Let that sink in…our position with God is a gift– we are re-born with the position as a child of God- with the power ‘to become’ – to reach our full potential. Becoming is a process and often living in this old world is a struggle…right? Recently, our friend Sally Smith sent some adorable photographs of baby ducks and birds…

1A725CC6-F9B2-4CBA-8086-716A70D69813I started thinking of Spring as the time of new birth but also of these tiny creatures’ struggle to emerge…the Problem of the Eggshell- and I was reminded of this story…

‘As a child, I loved to go to the county fair- I particularly liked the incubators in which eggs were becoming baby chickens- it was messy. The shell would be slightly cracked or maybe you could see part of a baby chick. The shell was restricting the little bird’s progress, the egg would roll around… a little kick and the crack would become larger. I could see damp feathers and perhaps little feet. I admit it was a struggle to hold back- I knew I could help the baby chick. Why, I could break the shell open myself …! The baby chick wouldn’t have to work so hard. The chick wouldn’t have to struggle breaking the shell it had outgrown… the instructors at the show explained- ‘If you break open the shell, instead of letting the baby chick do it alone, the little legs will not be strong- the baby chick’s whole body is being strengthened by the struggle to get out of that shell’. The Problem of the Eggshell’ is a lesson in the ‘Power to become’ – the struggle strengthens us! Without it, we will not be strong. (Jesus) invites us to struggle. He gives us ‘Power to become’…

B75CBFBA-CF0E-41EB-973E-80C0B99E4209One of the most profound lessons of Springtime comes through tiny creatures who have struggled and solved the Problem of the Eggshell…and dared to become!  Jesus said- ‘If thou canst believe, all things are possible…’ Mark 9:23

Have a Blessed Lord’s Day!

Love y’all, Camellia

*A big thank you to Sally Smith from Camp Creek Creations for giving us permission to use her wonderful photographs! Visit their website at http://www.CampCreekCreations.com

99754824-A0E6-4A0C-8346-4FCAC3F6CAEE** Peep! (photograph obviously mine, not Sally’s!) The story of the county fair is from- ‘Four Days- the Lazarus Principle’ – pages 25-27 and is available on Amazon.com

Flowering Quince…

BA4C50A3-9B7B-4E25-9B76-115643026FEBThe Flowering Quince, symbolic of Love, Prosperity and Blessings coupled with Energy in the midst of Adversity blooms in early Spring. The spiny shrub bursts forth in exuberant color after winter’s chill. To bloom, bring beauty amongst the thorny issues of Life seems to me a worthwhile aim and a reflection of God’s Grace within…

Wishing you a blessed Lord’s Day.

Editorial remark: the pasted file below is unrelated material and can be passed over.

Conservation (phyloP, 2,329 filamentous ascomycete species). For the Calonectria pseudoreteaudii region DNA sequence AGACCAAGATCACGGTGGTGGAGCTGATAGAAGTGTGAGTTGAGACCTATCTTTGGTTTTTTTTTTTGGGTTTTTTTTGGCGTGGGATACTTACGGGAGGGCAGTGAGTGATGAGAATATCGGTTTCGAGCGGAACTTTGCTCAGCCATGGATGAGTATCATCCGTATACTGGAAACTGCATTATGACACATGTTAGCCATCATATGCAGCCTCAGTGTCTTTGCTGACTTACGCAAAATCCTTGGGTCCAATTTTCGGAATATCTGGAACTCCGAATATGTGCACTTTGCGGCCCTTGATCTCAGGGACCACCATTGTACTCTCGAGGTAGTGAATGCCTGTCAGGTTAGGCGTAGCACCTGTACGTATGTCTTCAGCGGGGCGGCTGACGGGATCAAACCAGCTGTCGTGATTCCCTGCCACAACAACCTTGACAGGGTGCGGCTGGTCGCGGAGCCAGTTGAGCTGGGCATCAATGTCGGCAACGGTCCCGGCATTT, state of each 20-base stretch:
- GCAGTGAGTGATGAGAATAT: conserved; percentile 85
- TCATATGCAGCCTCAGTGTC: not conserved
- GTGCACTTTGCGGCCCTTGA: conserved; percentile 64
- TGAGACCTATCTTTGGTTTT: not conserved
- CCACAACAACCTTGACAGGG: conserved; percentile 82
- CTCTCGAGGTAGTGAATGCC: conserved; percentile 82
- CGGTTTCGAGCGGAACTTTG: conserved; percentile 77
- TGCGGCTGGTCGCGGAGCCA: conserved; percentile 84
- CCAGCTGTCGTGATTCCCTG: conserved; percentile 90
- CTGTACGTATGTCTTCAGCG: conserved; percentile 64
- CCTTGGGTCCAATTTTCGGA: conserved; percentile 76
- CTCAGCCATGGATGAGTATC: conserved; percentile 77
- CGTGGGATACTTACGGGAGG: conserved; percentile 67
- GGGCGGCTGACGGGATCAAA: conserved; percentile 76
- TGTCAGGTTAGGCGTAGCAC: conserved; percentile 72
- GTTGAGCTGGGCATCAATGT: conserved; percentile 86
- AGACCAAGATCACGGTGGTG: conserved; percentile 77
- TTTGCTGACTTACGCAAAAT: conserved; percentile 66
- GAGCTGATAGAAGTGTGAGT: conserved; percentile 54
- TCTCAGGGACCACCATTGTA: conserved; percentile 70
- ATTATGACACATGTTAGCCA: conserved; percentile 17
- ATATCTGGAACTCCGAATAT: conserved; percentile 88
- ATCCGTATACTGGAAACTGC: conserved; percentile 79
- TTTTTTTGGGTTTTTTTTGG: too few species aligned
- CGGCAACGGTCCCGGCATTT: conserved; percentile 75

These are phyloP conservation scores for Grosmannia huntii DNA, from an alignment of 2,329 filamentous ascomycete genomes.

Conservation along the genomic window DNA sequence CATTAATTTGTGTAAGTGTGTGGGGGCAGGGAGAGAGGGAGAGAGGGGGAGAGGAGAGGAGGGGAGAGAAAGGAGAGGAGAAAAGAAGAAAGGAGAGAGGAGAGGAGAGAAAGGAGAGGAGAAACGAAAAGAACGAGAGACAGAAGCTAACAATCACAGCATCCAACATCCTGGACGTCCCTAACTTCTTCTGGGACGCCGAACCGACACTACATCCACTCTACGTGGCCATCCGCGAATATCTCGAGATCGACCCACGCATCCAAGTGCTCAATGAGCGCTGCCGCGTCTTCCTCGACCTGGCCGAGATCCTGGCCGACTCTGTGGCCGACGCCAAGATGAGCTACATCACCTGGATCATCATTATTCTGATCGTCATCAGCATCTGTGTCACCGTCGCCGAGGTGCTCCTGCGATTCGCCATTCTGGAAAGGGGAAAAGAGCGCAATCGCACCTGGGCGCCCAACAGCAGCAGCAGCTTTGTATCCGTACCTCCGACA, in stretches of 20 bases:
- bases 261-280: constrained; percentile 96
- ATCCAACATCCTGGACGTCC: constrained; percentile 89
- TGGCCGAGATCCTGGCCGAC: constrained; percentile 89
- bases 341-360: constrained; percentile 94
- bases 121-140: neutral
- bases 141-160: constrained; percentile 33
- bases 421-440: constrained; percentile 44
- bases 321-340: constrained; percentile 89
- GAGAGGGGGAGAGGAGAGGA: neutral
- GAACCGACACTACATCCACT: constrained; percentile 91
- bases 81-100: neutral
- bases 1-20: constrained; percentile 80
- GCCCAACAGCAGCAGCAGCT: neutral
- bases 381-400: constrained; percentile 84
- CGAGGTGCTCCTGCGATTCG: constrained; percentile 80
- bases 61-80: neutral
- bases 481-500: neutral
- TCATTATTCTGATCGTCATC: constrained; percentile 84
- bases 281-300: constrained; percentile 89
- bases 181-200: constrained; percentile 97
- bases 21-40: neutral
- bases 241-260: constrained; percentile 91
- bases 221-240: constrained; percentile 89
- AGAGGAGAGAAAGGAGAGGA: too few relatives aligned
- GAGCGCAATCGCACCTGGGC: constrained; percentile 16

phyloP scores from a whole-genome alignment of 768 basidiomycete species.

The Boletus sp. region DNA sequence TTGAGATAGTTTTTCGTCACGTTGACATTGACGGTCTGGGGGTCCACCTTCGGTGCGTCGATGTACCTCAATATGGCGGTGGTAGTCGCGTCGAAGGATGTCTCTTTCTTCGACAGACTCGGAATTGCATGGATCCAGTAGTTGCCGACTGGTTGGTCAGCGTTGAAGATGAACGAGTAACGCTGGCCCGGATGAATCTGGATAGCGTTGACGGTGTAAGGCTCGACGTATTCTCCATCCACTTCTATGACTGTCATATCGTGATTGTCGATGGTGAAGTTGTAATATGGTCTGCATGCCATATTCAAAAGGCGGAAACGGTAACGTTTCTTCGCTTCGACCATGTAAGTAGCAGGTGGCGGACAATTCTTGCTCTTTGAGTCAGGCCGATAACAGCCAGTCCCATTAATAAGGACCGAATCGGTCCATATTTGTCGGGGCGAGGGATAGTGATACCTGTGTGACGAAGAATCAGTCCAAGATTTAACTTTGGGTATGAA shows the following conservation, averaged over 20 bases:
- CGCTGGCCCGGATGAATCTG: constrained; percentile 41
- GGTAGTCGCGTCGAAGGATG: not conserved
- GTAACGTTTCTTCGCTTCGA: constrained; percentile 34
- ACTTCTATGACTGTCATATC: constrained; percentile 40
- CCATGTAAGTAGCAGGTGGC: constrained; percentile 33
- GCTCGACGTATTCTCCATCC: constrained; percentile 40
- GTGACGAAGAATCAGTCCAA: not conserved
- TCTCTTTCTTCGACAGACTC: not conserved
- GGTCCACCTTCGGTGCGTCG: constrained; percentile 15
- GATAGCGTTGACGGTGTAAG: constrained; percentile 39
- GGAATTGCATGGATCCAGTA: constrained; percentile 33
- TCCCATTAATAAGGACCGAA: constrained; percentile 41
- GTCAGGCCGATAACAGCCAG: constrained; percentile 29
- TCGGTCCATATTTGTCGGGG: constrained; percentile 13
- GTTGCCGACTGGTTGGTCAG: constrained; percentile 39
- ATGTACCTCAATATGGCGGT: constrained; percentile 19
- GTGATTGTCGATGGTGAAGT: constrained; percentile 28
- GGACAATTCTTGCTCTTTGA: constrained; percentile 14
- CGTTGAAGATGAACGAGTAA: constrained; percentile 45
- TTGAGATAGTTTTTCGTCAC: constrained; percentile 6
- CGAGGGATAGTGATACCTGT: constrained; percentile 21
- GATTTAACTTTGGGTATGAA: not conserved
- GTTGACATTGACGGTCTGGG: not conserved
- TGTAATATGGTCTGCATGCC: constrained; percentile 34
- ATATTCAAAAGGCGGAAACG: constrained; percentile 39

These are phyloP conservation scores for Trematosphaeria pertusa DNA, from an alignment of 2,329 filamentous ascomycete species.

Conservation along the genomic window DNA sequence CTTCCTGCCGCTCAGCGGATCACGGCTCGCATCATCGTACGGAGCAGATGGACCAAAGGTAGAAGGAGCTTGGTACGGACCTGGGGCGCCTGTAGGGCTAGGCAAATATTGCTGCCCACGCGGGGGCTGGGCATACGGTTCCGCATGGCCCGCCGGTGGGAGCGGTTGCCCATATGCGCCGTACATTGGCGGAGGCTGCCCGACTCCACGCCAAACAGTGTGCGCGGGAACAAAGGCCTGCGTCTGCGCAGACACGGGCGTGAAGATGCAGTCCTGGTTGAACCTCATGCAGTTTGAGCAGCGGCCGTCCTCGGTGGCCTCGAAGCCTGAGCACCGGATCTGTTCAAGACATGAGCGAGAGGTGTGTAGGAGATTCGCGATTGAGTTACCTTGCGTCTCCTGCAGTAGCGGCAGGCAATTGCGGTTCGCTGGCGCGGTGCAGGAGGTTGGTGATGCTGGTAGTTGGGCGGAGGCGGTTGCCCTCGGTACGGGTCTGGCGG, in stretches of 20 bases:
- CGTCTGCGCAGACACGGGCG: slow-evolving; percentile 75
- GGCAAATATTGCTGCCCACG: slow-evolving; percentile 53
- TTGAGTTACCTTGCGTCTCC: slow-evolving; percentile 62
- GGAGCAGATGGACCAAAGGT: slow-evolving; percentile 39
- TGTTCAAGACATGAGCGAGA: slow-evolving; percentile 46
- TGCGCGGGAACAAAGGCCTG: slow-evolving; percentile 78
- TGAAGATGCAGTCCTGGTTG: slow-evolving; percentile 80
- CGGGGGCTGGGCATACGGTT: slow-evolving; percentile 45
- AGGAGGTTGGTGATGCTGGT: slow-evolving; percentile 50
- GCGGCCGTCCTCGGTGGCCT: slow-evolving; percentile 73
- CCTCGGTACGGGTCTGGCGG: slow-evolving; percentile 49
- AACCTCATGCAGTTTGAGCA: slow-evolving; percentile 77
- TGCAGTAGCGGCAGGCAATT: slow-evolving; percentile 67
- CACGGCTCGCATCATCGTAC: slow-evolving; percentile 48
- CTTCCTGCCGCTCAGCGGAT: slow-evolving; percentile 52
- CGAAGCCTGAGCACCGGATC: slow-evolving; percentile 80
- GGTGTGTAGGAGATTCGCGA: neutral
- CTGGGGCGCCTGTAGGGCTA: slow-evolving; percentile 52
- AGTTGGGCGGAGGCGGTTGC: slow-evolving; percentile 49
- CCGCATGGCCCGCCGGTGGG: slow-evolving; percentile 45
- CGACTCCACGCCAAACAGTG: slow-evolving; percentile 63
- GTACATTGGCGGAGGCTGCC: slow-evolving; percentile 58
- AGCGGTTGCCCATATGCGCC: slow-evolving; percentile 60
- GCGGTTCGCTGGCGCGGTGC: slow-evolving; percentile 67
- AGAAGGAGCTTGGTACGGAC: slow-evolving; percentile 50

Love y’all, Camellia

B46475F6-06D2-42BC-A81C-0FEFC62BDDBF* Photographs of the Flowering Quince here at the Cottage, are obviously taken by me this week, during an unseasonably warm February.

Roses speak of Love…

055A03E8-DF37-4282-87B9-542C8669F4F1In the language of Flowers, Roses speak of Love…

Whether in Spring Bud- full of sweet possibility and promise…

Or Winter’s gently fragrant comfort, speaking with wisdom, beauty and age.

Both as vibrant and vital to our well being as Love…

‘Beloved, if God so loved us, we ought also to love one another.’ I John 4: 11 KJV

Have a blessed Lord’s Day!

Love y’all, Camellia

*Photographs of Dried Roses obviously taken by me. The roses were grown here, clipped to adorn our Cottage Christmas Wreath, when dried, the amazing colors and calm fragrance were an inspiration. Pottery tray by Earthborn Studios in Leeds, Alabama, Tena Payne- Potter. Find them at earthborn.net Amazing story and products!F7E34875-1EC4-41BA-B449-FEF066E9BF5F

Away in a Manger…

‘Away in a Manger, 

No crib for a Bed-

The Little Lord Jesus lay down His Sweet Head.

The Stars in the Heavens look down where He lay-

The Little Lord Jesus Asleep on the Hay.’

83FFBA76-D5F9-4937-B981-1141A62DC83D*The lyrics of this beloved Children’s Christmas Carol have an obscure history.  Long thought to have been written by Martin Luther for his children in the late 1400’s- with variations of the first two stanzas being referred to most often in the late 1800’s. Since that time researchers haven’t found anything like it in Luther’s Writings and could have originated with the Lutheran Church instead- it remains a mystery to this day.  Apparently, numerous publications recorded the prose in the late 1800’s right here in America. The composers of the melody have not been fully established, but all agree ‘Away in a Manger’ is thoroughly American.

Luther’s Cradle Song, as it was called- is known to have been recited in Children’s Sunday School Classes  in Nashville Tennessee in 1893. Widely acclaimed thereafter, Away in a Manger was most likely set to music in the early 1900’s using only the first two verses. Starting in 1955, when Bing Crosby recorded ‘Away in a Manger’- many well known recording artists have performed this sweet song. The Christmas carol became very popular in the United States, Great Britain and Worldwide and remains so until this day.

Whenever and however the sweet song came into being… it epitomizes the humble Heavenly Miracle Birth of the Christ Child and continues to be one of the world’s most beloved Christmas Carols. I love this Divine Lullaby, it just wouldn’t be Christmas without it.

Love y’all, Camellia

*read more about ‘Luther’s Cradle Song’  here-   *photograph is obviously mine.

Abundant Fall…

For the Beauty of the Earth… for Seedtime and Harvest…

 

for Fields and Farms…

 

for Vines and Orchards…

 

And for Those who heard and answered the Ancient Call- ‘Be Fruitful and Multiply’…we are grateful. To the Creator of All, for Your faithfulness to provide the Beautiful Abundance of Fall, we thank You.

Have a blessed Lord’s Day! Love y’all, Camellia

*all photographs are obviously mine